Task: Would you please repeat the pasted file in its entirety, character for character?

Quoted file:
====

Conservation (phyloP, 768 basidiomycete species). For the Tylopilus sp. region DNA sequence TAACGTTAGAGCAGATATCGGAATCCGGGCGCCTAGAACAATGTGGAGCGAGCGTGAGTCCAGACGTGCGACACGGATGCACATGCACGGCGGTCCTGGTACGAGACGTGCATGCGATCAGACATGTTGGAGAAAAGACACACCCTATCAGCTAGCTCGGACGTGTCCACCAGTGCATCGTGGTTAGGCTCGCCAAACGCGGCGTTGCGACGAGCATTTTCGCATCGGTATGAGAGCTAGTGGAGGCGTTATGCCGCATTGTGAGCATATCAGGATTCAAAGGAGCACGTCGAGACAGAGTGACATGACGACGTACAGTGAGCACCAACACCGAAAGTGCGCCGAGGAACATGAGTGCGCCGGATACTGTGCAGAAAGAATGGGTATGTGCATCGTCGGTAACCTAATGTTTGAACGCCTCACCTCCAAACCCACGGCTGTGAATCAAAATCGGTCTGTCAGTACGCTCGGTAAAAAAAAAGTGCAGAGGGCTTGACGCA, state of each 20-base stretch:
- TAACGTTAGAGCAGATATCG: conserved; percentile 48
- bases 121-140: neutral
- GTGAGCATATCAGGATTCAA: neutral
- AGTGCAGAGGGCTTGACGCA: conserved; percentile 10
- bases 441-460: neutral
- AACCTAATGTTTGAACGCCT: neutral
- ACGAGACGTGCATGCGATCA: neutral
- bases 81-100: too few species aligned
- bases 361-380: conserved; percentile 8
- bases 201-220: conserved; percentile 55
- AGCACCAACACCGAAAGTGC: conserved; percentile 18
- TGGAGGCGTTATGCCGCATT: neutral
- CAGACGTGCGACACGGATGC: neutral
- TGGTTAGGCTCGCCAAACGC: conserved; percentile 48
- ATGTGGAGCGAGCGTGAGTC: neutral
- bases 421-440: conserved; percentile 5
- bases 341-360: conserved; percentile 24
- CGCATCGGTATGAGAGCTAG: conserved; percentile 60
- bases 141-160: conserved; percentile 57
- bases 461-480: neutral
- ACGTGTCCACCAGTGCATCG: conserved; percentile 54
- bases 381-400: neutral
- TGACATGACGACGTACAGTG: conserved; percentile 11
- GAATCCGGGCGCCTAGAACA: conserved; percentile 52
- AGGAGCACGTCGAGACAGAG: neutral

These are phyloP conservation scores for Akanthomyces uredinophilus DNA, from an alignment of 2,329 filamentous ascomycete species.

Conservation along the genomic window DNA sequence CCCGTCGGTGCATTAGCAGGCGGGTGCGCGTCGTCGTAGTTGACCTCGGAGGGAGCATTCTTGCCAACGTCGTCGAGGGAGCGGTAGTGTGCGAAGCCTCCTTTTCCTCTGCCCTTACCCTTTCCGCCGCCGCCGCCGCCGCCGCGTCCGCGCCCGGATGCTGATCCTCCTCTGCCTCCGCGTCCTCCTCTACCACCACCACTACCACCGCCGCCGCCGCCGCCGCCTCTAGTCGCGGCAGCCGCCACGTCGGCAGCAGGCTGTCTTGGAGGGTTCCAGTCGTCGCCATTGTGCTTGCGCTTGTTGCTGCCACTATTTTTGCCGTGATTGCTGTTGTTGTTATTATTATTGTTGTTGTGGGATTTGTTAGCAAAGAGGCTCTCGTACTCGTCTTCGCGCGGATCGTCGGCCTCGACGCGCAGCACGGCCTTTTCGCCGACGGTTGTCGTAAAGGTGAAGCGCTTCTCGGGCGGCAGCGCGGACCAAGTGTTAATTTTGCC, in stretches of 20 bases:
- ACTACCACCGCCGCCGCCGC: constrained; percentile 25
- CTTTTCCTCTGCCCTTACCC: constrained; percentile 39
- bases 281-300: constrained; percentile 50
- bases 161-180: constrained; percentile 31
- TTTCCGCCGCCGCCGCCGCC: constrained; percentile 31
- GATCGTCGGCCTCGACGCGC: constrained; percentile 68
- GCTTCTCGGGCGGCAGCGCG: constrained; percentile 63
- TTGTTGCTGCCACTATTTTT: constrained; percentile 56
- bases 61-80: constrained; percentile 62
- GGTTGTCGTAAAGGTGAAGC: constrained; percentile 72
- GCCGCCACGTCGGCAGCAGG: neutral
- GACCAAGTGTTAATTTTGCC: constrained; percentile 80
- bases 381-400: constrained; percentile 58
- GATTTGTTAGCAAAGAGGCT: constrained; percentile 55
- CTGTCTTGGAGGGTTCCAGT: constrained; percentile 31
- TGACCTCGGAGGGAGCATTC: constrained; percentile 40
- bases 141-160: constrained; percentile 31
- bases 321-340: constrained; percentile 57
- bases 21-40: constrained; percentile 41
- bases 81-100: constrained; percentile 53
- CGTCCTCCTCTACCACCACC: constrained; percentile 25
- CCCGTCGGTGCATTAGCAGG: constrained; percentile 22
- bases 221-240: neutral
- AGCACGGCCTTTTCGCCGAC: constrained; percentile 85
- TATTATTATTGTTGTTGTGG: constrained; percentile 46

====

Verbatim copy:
Conservation (phyloP, 768 basidiomycete species). For the Tylopilus sp. region DNA sequence TAACGTTAGAGCAGATATCGGAATCCGGGCGCCTAGAACAATGTGGAGCGAGCGTGAGTCCAGACGTGCGACACGGATGCACATGCACGGCGGTCCTGGTACGAGACGTGCATGCGATCAGACATGTTGGAGAAAAGACACACCCTATCAGCTAGCTCGGACGTGTCCACCAGTGCATCGTGGTTAGGCTCGCCAAACGCGGCGTTGCGACGAGCATTTTCGCATCGGTATGAGAGCTAGTGGAGGCGTTATGCCGCATTGTGAGCATATCAGGATTCAAAGGAGCACGTCGAGACAGAGTGACATGACGACGTACAGTGAGCACCAACACCGAAAGTGCGCCGAGGAACATGAGTGCGCCGGATACTGTGCAGAAAGAATGGGTATGTGCATCGTCGGTAACCTAATGTTTGAACGCCTCACCTCCAAACCCACGGCTGTGAATCAAAATCGGTCTGTCAGTACGCTCGGTAAAAAAAAAGTGCAGAGGGCTTGACGCA, state of each 20-base stretch:
- TAACGTTAGAGCAGATATCG: conserved; percentile 48
- bases 121-140: neutral
- GTGAGCATATCAGGATTCAA: neutral
- AGTGCAGAGGGCTTGACGCA: conserved; percentile 10
- bases 441-460: neutral
- AACCTAATGTTTGAACGCCT: neutral
- ACGAGACGTGCATGCGATCA: neutral
- bases 81-100: too few species aligned
- bases 361-380: conserved; percentile 8
- bases 201-220: conserved; percentile 55
- AGCACCAACACCGAAAGTGC: conserved; percentile 18
- TGGAGGCGTTATGCCGCATT: neutral
- CAGACGTGCGACACGGATGC: neutral
- TGGTTAGGCTCGCCAAACGC: conserved; percentile 48
- ATGTGGAGCGAGCGTGAGTC: neutral
- bases 421-440: conserved; percentile 5
- bases 341-360: conserved; percentile 24
- CGCATCGGTATGAGAGCTAG: conserved; percentile 60
- bases 141-160: conserved; percentile 57
- bases 461-480: neutral
- ACGTGTCCACCAGTGCATCG: conserved; percentile 54
- bases 381-400: neutral
- TGACATGACGACGTACAGTG: conserved; percentile 11
- GAATCCGGGCGCCTAGAACA: conserved; percentile 52
- AGGAGCACGTCGAGACAGAG: neutral

These are phyloP conservation scores for Akanthomyces uredinophilus DNA, from an alignment of 2,329 filamentous ascomycete species.

Conservation along the genomic window DNA sequence CCCGTCGGTGCATTAGCAGGCGGGTGCGCGTCGTCGTAGTTGACCTCGGAGGGAGCATTCTTGCCAACGTCGTCGAGGGAGCGGTAGTGTGCGAAGCCTCCTTTTCCTCTGCCCTTACCCTTTCCGCCGCCGCCGCCGCCGCCGCGTCCGCGCCCGGATGCTGATCCTCCTCTGCCTCCGCGTCCTCCTCTACCACCACCACTACCACCGCCGCCGCCGCCGCCGCCTCTAGTCGCGGCAGCCGCCACGTCGGCAGCAGGCTGTCTTGGAGGGTTCCAGTCGTCGCCATTGTGCTTGCGCTTGTTGCTGCCACTATTTTTGCCGTGATTGCTGTTGTTGTTATTATTATTGTTGTTGTGGGATTTGTTAGCAAAGAGGCTCTCGTACTCGTCTTCGCGCGGATCGTCGGCCTCGACGCGCAGCACGGCCTTTTCGCCGACGGTTGTCGTAAAGGTGAAGCGCTTCTCGGGCGGCAGCGCGGACCAAGTGTTAATTTTGCC, in stretches of 20 bases:
- ACTACCACCGCCGCCGCCGC: constrained; percentile 25
- CTTTTCCTCTGCCCTTACCC: constrained; percentile 39
- bases 281-300: constrained; percentile 50
- bases 161-180: constrained; percentile 31
- TTTCCGCCGCCGCCGCCGCC: constrained; percentile 31
- GATCGTCGGCCTCGACGCGC: constrained; percentile 68
- GCTTCTCGGGCGGCAGCGCG: constrained; percentile 63
- TTGTTGCTGCCACTATTTTT: constrained; percentile 56
- bases 61-80: constrained; percentile 62
- GGTTGTCGTAAAGGTGAAGC: constrained; percentile 72
- GCCGCCACGTCGGCAGCAGG: neutral
- GACCAAGTGTTAATTTTGCC: constrained; percentile 80
- bases 381-400: constrained; percentile 58
- GATTTGTTAGCAAAGAGGCT: constrained; percentile 55
- CTGTCTTGGAGGGTTCCAGT: constrained; percentile 31
- TGACCTCGGAGGGAGCATTC: constrained; percentile 40
- bases 141-160: constrained; percentile 31
- bases 321-340: constrained; percentile 57
- bases 21-40: constrained; percentile 41
- bases 81-100: constrained; percentile 53
- CGTCCTCCTCTACCACCACC: constrained; percentile 25
- CCCGTCGGTGCATTAGCAGG: constrained; percentile 22
- bases 221-240: neutral
- AGCACGGCCTTTTCGCCGAC: constrained; percentile 85
- TATTATTATTGTTGTTGTGG: constrained; percentile 46